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Devil’s Knot
In Theaters: 05/09/2014
On Video: 06/10/2014
By: Norm Schrager
Devil’s Knot
Disorder in the court.
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Few murder cases have attracted as much attention over the last half-century – and remained in the public eye so long – as the trial of three young men accused of killing three grade-school kids in West Memphis, Arkansas. Thanks to documentary filmmakers Joe Berlinger and Bruce Sinofsky, we know an awful lot about the sickening Robin Hood Hills murders, and the smearing of justice that followed. In their Paradise Lost series, Berlinger and Sinofsky detailed the investigation and court case, revisited the case four years later, and added an Oscar-nominated closing chapter a decade after that. With six hours of shocking, horrific, finely edited true-to-life film footage, why on earth would anyone want to see a narrative feature version of the story?

It’s a fair question. Atom Egoyan’s adaptation needs to add something meaningful to a story that is already so accessible. Open our eyes to a new angle, or to a personality less considered. It’s a responsibility worth living up to. This isn’t some inconsequential reboot of a fictional story — it’s about real kids who were tortured and slaughtered. Devil’s Knot simply doesn’t take us anywhere new.

As a simple small-town drama, Devil’s Knot is fair. The film lines up plenty of things to examine but has a difficult time deciding on what to focus on. It would reason that either Reese Witherspoon as a grieving mother or Colin Firth as the investigator who aids the defense team, would be in the central role, but the script wastefully glides between the two, never locking in on either.

Worse, the settings leave both actors humming flat dialogue that would feel terribly predictable in your average fictional drama. Witherspoon is expectedly weepy, Firth is steadily grim, and the film’s idea of connecting the two is having them make eye contact a dozen or so times in the courtroom.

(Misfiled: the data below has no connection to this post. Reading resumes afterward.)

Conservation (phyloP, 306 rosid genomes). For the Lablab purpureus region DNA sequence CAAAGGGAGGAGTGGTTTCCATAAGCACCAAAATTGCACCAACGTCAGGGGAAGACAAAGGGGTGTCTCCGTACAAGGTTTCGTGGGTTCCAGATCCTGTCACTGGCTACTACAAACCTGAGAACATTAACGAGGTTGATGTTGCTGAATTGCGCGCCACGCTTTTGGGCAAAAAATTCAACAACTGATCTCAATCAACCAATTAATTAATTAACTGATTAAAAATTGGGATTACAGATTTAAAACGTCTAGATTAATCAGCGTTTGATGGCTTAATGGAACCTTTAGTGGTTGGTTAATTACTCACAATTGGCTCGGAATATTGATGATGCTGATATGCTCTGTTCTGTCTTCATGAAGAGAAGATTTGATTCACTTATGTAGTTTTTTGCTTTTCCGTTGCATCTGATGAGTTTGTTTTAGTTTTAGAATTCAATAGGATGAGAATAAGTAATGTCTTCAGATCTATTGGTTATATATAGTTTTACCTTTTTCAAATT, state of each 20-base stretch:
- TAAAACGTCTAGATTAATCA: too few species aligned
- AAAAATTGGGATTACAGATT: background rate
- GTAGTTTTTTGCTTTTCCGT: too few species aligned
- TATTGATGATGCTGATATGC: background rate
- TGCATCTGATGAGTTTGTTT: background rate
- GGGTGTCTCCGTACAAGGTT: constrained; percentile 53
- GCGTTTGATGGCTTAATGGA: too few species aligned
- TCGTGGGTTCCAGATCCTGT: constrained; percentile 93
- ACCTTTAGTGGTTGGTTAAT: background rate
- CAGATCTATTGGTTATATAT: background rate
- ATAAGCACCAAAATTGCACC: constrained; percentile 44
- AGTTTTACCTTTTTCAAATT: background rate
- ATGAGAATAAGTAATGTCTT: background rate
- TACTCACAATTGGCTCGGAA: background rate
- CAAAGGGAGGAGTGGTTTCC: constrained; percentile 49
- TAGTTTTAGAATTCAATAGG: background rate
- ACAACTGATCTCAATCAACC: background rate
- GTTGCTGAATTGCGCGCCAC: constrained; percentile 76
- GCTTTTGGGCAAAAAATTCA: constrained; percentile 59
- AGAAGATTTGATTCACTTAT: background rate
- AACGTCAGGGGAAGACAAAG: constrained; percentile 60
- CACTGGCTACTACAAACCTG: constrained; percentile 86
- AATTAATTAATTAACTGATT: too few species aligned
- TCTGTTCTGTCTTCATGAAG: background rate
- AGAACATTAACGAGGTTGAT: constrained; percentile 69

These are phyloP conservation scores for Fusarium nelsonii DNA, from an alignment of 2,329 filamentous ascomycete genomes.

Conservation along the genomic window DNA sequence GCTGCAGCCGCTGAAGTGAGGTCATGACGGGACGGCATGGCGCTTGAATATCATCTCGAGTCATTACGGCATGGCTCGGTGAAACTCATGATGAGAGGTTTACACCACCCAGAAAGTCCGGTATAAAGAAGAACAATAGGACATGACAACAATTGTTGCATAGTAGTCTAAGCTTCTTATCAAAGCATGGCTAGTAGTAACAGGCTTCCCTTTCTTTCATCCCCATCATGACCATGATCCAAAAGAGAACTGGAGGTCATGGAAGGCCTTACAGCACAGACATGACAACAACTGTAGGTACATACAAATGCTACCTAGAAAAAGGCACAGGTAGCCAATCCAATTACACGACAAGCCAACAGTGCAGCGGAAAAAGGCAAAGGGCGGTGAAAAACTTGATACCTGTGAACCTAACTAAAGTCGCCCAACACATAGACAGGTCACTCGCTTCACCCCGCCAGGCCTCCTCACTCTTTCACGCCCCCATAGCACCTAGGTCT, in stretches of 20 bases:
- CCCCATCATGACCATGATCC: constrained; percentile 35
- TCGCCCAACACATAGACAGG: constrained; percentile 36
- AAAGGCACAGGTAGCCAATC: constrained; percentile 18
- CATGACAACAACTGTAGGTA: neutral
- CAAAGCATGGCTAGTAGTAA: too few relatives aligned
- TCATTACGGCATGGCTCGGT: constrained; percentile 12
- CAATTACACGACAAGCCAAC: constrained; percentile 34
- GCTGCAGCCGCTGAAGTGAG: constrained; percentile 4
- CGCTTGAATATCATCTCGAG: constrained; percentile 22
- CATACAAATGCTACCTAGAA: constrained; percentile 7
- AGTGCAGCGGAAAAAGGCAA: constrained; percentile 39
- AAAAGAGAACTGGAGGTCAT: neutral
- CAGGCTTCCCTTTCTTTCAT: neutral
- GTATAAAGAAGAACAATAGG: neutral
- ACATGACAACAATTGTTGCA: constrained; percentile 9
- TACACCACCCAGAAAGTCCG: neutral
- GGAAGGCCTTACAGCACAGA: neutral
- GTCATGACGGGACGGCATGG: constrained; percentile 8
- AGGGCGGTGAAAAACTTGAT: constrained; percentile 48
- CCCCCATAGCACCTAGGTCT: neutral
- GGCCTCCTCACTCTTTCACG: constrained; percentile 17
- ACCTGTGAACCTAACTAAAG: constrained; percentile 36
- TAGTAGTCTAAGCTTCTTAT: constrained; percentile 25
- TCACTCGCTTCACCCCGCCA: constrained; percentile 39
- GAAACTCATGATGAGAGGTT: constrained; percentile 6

What the script does very well is scare the crap out of you, and no wonder: The screenwriters, Paul Harris Boardman and Scott Derrickson, are known for horror films like The Exorcism of Emily Rose and Sinister. So when Witherspoon’s Pam Hobbs imagines seeing her deceased son coming home in the middle of the night, it is genuinely frightening. Would the mood choice have been more melancholy in the hands of other writers and filmmakers?

When Devil’s Knot uncovers problems in the police investigation, the film is at its most compelling. Egoyan reveals shaky witness questioning or ignored evidence without the brooding music that usually accompanies such procedural stuff on TV shows. But there’s no character arc or development to give the film the emotional dynamics it so sorely needs. I was missing the depth of performance that Maria Bello offers in Prisoners.

It’s a shame because Egoyan made one of the most elegant films ever produced about losing a child, the painfully beautiful The Sweet Hereafter. It’s easy to point to a far less compelling script as the culprit, but the director certainly had enough overall content to tap into here.

After rewatching a few clips from the first Paradise Lost documentary, I found that the actual prosecution’s closing argument is repeated practically word-for-word in Devil’s Knot. While I appreciate the accuracy, it also resurfaces that question: Why was Devil’s Knot made? Yes, the documentaries are more difficult to watch, but they’re also infinitely more fascinating.